Central Asia correspondent, BBC News
Russia is trying to boost its presence in Central Asia
Tajikistan is hosting a regional security summit amid fears the conflicts in Afghanistan and Pakistan may be spreading into Central Asia.
The presidents of Pakistan, Russia, Afghanistan and Tajikistan are to meet in the Tajik capital Dushanbe.
Clashes between militants and police have led to concerns that unrest in countries on Tajikistan's southern border could be spreading there.
The Tajik government says the militants have links to the Taleban.
On the eve of Thursday's summit, Pakistan's President Asif Ali Zardari said his country would stand together with Tajikistan to fight extremism.
"It threatens my brother's country, it threatens my country, and it threatens the neighbourhood," said Mr Zardari, after meeting Tajikistan's President Emomali Rakhmon in Dushanbe.
In recent weeks there have been a number of clashes between armed militants and Tajik security forces in the eastern Rasht Valley.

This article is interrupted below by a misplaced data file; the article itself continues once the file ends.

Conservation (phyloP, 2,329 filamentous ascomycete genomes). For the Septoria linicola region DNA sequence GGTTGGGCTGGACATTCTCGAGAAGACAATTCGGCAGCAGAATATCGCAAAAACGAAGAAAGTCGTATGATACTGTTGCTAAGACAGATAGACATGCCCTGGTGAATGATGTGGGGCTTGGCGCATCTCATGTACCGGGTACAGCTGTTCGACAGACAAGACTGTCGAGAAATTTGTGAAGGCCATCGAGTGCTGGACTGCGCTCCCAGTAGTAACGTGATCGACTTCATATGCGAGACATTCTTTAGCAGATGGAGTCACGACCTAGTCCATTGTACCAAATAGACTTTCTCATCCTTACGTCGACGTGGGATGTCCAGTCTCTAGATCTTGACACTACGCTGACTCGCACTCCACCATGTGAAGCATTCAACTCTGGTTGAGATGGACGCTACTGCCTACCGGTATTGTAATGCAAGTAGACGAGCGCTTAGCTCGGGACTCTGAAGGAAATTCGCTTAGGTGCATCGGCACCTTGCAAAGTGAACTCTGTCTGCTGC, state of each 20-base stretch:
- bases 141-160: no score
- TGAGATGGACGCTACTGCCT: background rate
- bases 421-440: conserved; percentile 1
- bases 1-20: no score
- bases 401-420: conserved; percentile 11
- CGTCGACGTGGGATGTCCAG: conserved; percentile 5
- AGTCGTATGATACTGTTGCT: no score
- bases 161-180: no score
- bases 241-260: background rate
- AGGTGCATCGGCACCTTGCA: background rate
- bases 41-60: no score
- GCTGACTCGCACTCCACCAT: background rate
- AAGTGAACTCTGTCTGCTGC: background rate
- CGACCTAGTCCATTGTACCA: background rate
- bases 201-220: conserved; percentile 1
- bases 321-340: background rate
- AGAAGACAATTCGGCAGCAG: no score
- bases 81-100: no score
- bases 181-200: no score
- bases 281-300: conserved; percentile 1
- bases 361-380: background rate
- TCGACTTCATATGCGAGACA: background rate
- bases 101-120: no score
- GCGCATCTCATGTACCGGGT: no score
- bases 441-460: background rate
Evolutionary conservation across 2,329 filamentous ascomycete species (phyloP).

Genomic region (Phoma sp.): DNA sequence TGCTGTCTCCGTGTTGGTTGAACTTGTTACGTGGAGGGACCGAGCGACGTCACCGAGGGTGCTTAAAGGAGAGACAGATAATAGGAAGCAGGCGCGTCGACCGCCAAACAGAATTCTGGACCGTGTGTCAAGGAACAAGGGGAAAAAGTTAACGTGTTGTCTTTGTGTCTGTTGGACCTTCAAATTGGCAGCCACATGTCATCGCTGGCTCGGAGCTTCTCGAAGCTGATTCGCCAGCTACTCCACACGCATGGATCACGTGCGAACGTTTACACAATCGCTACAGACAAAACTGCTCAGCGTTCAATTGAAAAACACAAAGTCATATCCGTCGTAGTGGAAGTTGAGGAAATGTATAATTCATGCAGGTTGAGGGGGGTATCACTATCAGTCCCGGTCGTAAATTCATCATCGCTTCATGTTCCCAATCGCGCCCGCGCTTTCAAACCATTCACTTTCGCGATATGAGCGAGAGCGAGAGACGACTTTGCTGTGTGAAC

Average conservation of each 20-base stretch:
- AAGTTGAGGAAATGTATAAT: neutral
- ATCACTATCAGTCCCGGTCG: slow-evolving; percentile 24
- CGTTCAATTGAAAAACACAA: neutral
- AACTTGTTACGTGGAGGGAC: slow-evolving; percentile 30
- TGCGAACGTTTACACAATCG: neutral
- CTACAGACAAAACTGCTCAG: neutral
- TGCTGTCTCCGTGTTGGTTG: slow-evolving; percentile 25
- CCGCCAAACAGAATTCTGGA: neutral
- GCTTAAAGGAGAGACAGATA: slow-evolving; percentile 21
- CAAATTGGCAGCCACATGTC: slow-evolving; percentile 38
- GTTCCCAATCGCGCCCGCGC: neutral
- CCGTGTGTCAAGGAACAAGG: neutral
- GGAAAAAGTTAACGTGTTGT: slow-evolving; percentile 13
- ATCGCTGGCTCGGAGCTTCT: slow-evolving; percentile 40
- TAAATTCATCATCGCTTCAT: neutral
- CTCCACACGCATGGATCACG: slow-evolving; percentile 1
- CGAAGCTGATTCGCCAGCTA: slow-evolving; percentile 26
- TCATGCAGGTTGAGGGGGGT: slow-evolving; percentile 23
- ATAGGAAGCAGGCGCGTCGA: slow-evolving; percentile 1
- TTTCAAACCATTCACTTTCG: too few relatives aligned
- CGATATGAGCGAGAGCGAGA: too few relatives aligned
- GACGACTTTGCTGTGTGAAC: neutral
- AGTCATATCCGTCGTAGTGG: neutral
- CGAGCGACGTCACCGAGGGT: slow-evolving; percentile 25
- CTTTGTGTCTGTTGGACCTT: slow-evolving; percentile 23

On Wednesday, Tajik officials said they had killed a senior militant who belonged to a Central Asian group called the Islamic Movement of Uzbekistan.
Rasht is a remote area close to the Afghan border, and observers have speculated that the violence in Tajikistan may be related to an intensified campaign by Pakistan's military against the Taleban and its supporters in the Afghan-Pakistan border area.
Tajikistan's President Emomali Rakhmon is hosting Mr Zardari, President Hamid Karzai of Afghanistan and Russian President Dmitry Medvedev.
The four are expected to discuss security issues as well as a future energy project that will link Afghanistan and Pakistan to a proposed hydroelectric power grid supplied by dams in Tajikistan and Kyrgyzstan.